We recently reported that climatologists are using supercomputers to try to figure out exactly how global warming will affect different parts of the world. Researcher Cameron Wake says, "The very notion of the Northeast as we know it is at stake. The near-term emissions choices we make in the Northeast and throughout the world will help determine the climate and quality of life our children and grandchildren experience."
A two-year study, Climate Change in the U.S. Northeast, looked at the regional consequences of continued reliance on energy sources such as coal and oil that produce high levels of heat-trapping emissions versus shifting to clean and renewable energy. Researchers want to assess the impacts of global warming on forests and agriculture, coastal and marine resources, human health, and urban centers across the Northeast.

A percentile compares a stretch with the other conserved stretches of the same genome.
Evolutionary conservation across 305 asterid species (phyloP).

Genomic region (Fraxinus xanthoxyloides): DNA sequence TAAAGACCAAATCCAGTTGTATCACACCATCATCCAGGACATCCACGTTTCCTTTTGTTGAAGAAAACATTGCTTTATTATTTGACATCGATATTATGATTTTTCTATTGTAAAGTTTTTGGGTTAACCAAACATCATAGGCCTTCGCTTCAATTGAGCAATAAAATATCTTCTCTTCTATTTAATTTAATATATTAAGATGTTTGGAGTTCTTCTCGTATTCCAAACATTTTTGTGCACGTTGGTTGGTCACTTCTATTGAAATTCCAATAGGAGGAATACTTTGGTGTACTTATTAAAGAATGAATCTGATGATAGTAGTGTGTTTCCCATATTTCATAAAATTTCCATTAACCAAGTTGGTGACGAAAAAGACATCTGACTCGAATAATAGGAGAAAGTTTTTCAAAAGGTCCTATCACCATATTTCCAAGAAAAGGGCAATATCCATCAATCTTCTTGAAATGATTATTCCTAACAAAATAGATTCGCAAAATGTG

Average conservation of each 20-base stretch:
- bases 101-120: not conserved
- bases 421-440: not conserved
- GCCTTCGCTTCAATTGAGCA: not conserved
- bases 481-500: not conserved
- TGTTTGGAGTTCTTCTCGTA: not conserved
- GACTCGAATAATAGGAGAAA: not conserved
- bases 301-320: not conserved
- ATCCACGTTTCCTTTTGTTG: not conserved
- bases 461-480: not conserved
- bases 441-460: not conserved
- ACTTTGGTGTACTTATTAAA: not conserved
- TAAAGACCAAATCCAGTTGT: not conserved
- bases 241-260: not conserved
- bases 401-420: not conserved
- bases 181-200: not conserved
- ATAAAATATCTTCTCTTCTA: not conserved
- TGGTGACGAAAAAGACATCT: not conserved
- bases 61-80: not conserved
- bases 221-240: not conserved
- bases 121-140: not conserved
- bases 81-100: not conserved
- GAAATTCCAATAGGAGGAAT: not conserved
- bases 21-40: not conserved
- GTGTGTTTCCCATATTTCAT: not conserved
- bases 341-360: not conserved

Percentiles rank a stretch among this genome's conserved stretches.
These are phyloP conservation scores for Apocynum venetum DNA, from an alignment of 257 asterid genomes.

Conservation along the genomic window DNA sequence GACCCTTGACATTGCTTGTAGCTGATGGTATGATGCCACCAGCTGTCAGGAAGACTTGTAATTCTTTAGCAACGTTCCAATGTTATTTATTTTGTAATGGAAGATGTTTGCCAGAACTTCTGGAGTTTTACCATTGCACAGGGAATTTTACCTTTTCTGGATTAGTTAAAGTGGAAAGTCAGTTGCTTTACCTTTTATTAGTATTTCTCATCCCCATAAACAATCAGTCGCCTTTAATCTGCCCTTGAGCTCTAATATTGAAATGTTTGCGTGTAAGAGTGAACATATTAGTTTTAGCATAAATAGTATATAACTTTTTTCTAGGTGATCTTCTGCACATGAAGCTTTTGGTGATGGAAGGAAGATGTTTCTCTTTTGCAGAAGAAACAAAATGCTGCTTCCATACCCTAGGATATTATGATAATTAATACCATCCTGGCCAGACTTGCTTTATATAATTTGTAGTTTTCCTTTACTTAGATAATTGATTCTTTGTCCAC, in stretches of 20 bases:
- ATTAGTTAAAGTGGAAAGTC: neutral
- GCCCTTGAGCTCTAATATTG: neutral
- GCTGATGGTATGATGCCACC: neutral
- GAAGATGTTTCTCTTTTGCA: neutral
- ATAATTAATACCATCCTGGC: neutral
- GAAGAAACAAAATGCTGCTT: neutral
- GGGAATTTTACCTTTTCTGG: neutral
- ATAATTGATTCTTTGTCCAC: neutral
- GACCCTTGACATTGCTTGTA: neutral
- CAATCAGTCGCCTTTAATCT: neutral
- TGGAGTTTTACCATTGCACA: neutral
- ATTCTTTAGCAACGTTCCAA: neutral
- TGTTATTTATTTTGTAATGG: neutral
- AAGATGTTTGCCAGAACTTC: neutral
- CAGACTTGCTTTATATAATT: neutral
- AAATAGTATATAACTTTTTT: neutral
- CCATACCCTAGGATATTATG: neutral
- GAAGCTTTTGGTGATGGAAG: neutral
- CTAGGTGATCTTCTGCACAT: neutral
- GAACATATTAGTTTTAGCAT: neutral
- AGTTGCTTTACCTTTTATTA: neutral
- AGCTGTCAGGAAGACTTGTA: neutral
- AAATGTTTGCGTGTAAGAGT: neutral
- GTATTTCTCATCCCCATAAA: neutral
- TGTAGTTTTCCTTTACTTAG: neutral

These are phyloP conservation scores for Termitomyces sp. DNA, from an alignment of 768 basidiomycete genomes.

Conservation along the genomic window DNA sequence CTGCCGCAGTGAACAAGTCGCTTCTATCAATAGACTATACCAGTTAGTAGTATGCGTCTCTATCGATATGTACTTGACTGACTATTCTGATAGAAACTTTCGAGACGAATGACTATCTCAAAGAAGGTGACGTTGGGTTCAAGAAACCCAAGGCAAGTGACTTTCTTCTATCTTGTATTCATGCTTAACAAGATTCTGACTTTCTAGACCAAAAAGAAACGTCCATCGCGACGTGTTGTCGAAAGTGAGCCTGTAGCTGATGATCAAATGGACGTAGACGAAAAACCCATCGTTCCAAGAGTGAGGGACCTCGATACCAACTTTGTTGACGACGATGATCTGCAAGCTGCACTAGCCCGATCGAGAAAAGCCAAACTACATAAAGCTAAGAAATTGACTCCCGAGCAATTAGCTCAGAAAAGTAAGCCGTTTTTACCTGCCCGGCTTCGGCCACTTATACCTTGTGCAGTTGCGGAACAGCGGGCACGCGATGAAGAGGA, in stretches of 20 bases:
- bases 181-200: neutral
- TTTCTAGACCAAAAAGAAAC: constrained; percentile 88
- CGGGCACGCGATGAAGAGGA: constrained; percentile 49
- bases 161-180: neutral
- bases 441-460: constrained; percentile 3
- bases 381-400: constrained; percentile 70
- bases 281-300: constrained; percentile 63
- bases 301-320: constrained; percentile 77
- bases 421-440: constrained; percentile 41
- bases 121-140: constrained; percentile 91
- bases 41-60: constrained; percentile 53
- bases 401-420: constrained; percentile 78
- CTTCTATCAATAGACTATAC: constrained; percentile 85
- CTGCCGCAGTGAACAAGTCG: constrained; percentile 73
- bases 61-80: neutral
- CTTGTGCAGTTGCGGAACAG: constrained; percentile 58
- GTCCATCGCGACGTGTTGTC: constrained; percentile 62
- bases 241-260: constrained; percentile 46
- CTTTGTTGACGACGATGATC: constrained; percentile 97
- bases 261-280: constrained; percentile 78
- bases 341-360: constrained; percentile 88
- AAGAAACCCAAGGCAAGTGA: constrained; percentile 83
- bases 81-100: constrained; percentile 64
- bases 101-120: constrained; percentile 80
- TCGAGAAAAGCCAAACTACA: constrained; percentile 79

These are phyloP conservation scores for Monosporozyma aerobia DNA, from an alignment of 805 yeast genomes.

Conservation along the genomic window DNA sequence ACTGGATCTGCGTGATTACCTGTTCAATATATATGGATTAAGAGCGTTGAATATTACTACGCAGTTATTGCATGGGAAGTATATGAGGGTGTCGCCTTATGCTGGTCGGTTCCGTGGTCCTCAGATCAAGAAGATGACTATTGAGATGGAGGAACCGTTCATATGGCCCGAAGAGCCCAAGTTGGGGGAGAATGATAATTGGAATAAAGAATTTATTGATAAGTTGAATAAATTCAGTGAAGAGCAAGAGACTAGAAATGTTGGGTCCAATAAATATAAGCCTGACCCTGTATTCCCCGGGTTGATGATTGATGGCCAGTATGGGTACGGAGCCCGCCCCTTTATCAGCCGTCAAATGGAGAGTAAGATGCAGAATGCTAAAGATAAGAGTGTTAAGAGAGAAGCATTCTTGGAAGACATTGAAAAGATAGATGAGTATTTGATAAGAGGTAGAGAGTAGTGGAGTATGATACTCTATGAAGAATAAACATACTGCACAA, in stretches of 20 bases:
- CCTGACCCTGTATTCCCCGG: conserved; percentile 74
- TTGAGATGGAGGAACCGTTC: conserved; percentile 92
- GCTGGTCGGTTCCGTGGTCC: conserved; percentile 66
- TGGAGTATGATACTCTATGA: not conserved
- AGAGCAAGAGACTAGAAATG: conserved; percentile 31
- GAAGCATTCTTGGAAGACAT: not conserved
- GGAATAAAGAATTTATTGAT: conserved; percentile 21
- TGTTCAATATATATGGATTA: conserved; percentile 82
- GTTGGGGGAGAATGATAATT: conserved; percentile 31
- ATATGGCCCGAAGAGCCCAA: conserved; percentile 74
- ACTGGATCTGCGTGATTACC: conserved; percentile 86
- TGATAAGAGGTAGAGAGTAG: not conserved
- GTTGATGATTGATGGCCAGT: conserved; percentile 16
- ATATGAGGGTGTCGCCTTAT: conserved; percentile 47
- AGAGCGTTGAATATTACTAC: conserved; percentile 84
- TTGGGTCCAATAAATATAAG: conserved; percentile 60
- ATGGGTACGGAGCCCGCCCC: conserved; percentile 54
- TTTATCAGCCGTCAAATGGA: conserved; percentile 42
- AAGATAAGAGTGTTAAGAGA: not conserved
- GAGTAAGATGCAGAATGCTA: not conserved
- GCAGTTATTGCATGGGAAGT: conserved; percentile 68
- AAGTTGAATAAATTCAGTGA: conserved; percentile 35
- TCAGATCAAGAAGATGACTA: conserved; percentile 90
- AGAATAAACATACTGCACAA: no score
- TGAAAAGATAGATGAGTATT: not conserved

The researchers came up with two possible scenarios, depending on whether or not we are able to reduce greenhouse gas emissions, which lead to similar consequences in early decades, but will have starkly different outcomes as the children born today reach middle-age. The study analyzed the future in 30 year increments: from 2010-2039, 2040-2069, and 2070-2099.
Under the higher emissions path, temperatures are projected to increase 6.5-12.5
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